Continuing the theme of found poetry, here's a concoction pulled from the fever dream of my Facebook posts over the last few years...


Are you superstitious? (Asking for a friend)


Last night I dreamt I had to drown my cat

He flew me up into the sky like Superman

No pasaran!

Another blast from the past

My brain is whirring

It’s bizarre, and quite frightening

I’m not sure there’s a word for it

Remember this?

My last outing of the year

They welcomed me in and gave me a tour

(David Lynch’s work has hung on those walls!

Absorb his wholesome wonder for the world

Steel fork, mudguard mounts)

I died

Nervous and excited in equal measure

I’m hoping to pull some threads together

Bob, crumpets and lard

These are a tiny handful

We must all do more

Join us?

(And please keep a look out for Bettie!)

Since there hasn't been much chance for going out this year, here's a poem I found nestled among the materials in my home studio... Each line is a fragment from a label, sticker or instructions booklet of some supply or other, assembled into a reflection on relationships, domesticity and turbulence.


Slip-stones

Two surfaces joined at an apex

stretch, relax

allow bond to set –

a five-year guarantee

Paint on walls,

make them glow bright,

their white pearl permanence

may cause dizziness

But fragile peaks tend to break,

the artist’s choice

a choking hazard;

the ancient art of floating

Your razor edge always ready,

turn it clockwise

make your mark,

each design unique as a fingerprint

Then move to fresh air

away from sunlight,

water-based relief

a starter set for binding and repairing.


Earlier this year I won a GM Covid Commission to create a piece of work exploring life during the coronavirus pandemic. The work now forms part of a digital archive of artistic responses from creatives living and working in Greater Manchester. I created The Pengguling Egg – an invented, poetic origin myth where the narrative elements are derived and abstracted from news stories, social media shares and questionnaire responses (thank you SO much to everyone who sent a reply and shared their stories).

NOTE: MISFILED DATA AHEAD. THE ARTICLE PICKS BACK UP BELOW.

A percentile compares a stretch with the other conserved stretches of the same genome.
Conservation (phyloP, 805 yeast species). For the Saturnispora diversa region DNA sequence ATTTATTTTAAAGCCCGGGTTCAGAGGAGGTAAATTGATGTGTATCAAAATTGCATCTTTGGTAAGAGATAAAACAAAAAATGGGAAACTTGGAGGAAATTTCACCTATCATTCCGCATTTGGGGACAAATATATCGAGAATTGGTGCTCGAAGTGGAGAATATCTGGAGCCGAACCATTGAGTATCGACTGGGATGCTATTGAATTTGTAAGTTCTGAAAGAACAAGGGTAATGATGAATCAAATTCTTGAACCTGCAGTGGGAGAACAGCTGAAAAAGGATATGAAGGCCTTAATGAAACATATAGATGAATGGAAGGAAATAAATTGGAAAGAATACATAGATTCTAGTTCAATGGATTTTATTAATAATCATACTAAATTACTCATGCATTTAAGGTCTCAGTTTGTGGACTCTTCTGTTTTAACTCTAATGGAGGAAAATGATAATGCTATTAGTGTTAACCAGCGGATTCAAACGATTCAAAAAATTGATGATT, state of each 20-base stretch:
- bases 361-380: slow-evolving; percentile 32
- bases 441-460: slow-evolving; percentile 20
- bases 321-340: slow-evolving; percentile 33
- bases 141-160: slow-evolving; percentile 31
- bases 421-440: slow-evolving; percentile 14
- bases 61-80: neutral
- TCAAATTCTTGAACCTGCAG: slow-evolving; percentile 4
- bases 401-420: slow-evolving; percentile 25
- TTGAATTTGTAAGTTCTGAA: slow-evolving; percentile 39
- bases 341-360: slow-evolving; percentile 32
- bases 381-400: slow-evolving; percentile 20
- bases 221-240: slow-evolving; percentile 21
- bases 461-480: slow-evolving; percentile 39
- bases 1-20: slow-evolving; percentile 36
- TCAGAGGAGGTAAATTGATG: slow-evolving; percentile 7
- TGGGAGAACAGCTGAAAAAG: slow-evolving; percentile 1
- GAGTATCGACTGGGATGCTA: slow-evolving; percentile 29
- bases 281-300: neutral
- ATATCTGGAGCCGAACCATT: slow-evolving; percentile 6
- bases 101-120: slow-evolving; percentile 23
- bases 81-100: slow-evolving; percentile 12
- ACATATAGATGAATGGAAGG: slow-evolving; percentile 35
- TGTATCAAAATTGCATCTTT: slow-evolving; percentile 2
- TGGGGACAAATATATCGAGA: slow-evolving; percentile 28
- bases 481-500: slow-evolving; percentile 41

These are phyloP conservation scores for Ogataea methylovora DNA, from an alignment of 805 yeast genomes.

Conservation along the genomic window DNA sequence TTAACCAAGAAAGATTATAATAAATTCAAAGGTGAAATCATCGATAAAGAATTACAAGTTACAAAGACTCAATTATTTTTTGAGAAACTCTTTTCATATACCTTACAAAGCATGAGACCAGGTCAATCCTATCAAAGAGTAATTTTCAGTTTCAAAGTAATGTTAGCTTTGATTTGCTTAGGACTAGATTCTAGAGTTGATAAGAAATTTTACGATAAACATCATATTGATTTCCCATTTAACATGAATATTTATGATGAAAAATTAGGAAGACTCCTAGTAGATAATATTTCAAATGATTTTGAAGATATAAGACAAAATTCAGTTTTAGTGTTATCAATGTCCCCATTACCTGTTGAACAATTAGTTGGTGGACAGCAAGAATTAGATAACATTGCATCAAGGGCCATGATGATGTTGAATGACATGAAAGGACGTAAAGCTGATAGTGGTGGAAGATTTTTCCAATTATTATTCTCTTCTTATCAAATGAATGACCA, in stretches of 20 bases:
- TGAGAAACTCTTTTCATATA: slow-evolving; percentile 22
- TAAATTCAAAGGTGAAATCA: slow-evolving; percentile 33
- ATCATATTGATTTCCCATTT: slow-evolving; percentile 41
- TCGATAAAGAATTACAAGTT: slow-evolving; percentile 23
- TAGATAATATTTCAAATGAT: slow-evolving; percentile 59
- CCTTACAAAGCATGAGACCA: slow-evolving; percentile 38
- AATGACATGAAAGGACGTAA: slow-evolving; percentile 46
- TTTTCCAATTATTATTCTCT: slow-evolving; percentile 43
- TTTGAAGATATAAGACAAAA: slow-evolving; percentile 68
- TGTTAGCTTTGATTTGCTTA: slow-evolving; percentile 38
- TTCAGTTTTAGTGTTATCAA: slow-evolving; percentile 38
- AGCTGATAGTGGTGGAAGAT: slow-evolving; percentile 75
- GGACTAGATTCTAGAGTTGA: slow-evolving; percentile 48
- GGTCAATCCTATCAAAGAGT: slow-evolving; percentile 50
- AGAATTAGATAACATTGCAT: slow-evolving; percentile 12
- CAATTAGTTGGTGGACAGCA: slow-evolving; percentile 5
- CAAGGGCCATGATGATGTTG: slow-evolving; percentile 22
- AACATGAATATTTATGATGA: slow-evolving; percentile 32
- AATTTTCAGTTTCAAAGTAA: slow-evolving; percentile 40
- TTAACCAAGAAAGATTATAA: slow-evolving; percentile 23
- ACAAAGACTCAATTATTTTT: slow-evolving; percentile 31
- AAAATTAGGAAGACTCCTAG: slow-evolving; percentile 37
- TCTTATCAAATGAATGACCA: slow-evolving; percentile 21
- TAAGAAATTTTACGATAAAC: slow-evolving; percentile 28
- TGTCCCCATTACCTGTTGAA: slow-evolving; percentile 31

You can read the full poem and view the artwork here.

The Pengguling Egg story is in part our own complex journey – one in which many of us have experienced fear, anxiety and loss, while others have found a new kind of contentment in slowness and domesticity. It's also a story of our precarious relationship to nature in which our customs and behaviours pose a potentially fatal threat to ourselves and the species we share the earth with. Think about the pangolin, for example, who takes the lead in this invented myth. The pangolin is the world's most trafficked and highly endangered animal, and was initially suspected to be at the heart of the coronavirus scientific origin story. Like the civet (or 'Toddy cat') during the SARS outbreak, the pangolin found itself facing threat of mass culling and potential extinction.


Finally, the work is a kind of clumsy collective narrative in which ancient mythologies from different cultures across the world become tangled and entwined... as are our fates. To accompany the written story, I hand carved and pressed a detailed linoleum print in the style of Azoth woodcuts from the 1600s. I chose this aesthetic since Azoth is the "essential agent of transformation" in alchemy. It felt apt for a story of change and renewal.


At some point I'll share a few more details about where the narrative elements came from (the pangolin, the toddy cat, the hoodwink bird, the terrapin, and so on...), but for now I hope you enjoy the work.